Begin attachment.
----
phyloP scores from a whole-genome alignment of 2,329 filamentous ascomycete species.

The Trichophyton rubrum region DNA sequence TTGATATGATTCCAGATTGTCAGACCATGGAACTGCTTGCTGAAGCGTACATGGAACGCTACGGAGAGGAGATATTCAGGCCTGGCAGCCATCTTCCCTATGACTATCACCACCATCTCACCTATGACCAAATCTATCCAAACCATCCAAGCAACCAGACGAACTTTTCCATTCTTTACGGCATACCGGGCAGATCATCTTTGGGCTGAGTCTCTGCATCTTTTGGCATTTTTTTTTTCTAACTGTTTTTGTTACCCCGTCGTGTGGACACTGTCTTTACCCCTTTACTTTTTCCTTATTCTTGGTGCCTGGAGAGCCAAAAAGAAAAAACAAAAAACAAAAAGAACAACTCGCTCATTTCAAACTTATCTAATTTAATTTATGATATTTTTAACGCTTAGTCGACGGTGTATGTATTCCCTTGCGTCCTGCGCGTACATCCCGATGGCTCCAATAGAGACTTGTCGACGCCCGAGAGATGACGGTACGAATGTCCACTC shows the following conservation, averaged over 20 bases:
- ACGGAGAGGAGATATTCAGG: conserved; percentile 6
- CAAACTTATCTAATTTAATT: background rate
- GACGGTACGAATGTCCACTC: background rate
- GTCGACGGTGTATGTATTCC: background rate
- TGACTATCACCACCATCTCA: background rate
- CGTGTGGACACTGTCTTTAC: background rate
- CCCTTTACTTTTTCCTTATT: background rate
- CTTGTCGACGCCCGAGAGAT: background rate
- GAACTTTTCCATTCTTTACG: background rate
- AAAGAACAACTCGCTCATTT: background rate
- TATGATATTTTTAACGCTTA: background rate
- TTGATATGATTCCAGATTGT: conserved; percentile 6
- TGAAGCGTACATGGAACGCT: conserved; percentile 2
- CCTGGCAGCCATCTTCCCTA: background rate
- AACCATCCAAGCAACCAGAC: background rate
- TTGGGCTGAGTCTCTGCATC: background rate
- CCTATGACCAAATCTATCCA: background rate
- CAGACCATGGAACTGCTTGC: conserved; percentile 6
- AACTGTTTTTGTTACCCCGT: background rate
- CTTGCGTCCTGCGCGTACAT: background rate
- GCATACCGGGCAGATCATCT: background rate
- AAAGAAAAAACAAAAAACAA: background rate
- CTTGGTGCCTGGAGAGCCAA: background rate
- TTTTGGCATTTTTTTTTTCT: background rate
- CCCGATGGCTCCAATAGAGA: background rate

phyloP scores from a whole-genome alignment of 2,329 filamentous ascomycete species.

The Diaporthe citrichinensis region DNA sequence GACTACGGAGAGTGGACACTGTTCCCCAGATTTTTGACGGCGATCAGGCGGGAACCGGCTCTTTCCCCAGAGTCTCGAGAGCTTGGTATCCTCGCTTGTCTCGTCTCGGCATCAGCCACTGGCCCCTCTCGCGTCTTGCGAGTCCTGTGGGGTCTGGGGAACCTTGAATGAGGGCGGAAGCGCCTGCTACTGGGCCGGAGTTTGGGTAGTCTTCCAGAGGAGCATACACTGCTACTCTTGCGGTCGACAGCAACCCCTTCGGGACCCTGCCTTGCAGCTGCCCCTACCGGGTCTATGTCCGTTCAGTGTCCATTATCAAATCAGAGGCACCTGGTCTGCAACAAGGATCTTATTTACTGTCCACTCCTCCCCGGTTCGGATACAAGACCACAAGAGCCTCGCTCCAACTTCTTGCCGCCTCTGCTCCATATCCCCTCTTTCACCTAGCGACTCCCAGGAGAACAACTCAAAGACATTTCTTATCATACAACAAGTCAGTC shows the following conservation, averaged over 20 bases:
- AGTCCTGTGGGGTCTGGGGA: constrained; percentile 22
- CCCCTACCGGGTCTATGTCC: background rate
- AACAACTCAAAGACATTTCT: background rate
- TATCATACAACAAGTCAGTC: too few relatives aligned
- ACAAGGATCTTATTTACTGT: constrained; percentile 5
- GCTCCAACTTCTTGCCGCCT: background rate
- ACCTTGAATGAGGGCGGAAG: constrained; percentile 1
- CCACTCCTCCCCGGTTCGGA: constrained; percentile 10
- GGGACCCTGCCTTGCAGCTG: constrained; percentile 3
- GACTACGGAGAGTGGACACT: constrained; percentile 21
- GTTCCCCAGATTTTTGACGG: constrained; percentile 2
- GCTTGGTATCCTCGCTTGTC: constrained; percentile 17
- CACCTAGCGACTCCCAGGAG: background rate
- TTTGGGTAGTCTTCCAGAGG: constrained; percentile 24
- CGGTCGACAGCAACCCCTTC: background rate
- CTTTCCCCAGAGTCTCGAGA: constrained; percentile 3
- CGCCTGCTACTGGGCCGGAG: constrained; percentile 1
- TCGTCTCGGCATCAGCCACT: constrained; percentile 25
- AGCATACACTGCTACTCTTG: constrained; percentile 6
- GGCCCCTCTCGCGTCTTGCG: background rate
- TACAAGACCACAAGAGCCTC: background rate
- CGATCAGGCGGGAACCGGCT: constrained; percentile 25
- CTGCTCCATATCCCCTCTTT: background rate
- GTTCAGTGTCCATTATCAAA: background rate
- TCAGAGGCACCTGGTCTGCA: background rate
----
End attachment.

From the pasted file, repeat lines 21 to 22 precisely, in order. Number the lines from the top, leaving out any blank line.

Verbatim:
- AACTGTTTTTGTTACCCCGT: background rate
- CTTGCGTCCTGCGCGTACAT: background rate